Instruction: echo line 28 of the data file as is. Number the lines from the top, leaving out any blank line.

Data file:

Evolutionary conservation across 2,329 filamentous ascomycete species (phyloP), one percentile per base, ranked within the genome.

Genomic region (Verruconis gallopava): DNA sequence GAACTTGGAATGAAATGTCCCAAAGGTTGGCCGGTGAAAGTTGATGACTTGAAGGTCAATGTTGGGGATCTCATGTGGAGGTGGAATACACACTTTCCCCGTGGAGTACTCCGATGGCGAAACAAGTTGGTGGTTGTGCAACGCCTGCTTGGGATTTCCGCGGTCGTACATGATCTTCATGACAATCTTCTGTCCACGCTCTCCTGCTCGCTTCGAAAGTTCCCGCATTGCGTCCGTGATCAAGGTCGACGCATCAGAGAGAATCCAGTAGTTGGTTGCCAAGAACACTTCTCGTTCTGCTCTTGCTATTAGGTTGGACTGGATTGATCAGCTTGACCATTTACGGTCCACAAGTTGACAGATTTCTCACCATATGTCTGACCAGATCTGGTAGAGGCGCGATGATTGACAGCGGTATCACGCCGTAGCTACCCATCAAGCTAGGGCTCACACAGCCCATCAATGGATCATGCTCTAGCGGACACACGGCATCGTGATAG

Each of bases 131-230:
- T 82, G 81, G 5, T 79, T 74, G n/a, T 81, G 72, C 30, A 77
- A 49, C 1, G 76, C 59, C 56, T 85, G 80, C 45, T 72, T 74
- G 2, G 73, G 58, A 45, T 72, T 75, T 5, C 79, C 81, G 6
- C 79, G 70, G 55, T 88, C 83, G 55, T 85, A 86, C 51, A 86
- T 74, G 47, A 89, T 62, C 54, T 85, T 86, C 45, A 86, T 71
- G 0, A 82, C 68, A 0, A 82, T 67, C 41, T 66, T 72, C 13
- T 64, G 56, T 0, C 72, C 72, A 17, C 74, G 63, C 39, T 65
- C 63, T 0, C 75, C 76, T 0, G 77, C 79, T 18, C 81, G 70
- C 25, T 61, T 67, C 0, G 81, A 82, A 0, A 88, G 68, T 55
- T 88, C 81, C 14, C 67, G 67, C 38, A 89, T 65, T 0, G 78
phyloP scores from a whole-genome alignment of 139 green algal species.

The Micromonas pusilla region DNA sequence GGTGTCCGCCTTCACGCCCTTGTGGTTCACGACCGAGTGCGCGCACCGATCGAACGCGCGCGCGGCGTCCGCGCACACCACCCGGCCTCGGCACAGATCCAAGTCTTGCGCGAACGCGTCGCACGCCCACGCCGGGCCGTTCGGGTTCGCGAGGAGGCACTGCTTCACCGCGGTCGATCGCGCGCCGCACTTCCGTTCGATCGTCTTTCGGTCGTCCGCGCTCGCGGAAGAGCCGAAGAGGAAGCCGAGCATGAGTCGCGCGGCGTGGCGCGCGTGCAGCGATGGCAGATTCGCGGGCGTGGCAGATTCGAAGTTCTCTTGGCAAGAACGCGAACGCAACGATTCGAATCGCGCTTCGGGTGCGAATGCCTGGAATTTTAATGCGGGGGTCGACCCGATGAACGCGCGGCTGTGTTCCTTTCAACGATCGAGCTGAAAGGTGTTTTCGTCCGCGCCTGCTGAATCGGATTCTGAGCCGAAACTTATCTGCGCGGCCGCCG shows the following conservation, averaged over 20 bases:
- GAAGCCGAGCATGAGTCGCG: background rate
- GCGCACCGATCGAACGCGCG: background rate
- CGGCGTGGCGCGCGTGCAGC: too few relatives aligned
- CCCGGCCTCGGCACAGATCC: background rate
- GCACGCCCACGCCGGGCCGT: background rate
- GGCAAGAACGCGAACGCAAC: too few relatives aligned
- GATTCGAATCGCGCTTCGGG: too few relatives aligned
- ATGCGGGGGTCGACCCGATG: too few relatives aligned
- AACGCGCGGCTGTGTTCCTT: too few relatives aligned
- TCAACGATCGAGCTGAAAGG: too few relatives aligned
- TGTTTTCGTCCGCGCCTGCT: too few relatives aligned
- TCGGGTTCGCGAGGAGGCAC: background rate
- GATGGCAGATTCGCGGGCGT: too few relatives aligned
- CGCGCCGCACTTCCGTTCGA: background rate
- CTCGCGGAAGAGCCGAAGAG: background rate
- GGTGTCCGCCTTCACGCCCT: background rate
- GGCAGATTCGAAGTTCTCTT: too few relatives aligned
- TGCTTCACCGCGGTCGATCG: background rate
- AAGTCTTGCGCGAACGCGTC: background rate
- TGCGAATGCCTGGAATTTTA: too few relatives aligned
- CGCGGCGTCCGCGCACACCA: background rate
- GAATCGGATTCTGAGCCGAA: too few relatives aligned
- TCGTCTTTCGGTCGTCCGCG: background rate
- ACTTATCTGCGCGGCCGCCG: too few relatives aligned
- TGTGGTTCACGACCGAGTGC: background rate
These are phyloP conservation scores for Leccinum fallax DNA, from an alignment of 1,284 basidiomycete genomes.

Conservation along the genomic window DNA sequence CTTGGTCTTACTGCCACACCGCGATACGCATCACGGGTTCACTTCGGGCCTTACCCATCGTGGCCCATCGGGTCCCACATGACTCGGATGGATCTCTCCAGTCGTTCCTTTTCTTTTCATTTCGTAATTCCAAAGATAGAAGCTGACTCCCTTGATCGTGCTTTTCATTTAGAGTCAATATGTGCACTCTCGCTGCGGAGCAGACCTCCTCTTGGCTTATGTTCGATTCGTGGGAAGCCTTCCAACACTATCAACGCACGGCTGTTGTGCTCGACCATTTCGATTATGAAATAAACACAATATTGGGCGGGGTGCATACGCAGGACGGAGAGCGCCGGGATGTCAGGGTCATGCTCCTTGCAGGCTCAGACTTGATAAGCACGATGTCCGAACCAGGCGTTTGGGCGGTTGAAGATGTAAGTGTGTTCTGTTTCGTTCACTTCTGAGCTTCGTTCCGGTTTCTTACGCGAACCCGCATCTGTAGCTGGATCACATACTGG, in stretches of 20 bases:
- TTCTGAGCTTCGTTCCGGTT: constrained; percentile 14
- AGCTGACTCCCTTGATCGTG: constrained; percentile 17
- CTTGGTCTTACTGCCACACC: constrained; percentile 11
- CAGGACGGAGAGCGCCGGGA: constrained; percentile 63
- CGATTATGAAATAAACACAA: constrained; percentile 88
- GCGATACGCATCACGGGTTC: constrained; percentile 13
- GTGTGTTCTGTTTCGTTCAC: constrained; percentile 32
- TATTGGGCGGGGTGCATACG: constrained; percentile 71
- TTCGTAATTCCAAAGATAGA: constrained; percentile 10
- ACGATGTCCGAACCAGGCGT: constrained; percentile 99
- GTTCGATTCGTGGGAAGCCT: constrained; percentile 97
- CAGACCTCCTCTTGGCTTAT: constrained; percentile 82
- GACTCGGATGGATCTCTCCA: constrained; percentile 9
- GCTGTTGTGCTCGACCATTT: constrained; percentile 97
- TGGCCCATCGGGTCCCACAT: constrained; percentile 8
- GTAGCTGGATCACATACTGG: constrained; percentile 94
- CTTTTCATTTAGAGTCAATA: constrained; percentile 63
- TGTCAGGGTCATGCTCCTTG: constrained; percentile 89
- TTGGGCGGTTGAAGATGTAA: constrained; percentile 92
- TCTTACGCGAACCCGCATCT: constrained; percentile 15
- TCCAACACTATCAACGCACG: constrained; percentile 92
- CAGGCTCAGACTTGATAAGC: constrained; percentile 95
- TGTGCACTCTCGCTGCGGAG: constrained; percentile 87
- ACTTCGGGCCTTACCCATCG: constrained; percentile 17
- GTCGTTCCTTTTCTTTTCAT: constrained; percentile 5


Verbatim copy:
- GATGGCAGATTCGCGGGCGT: too few relatives aligned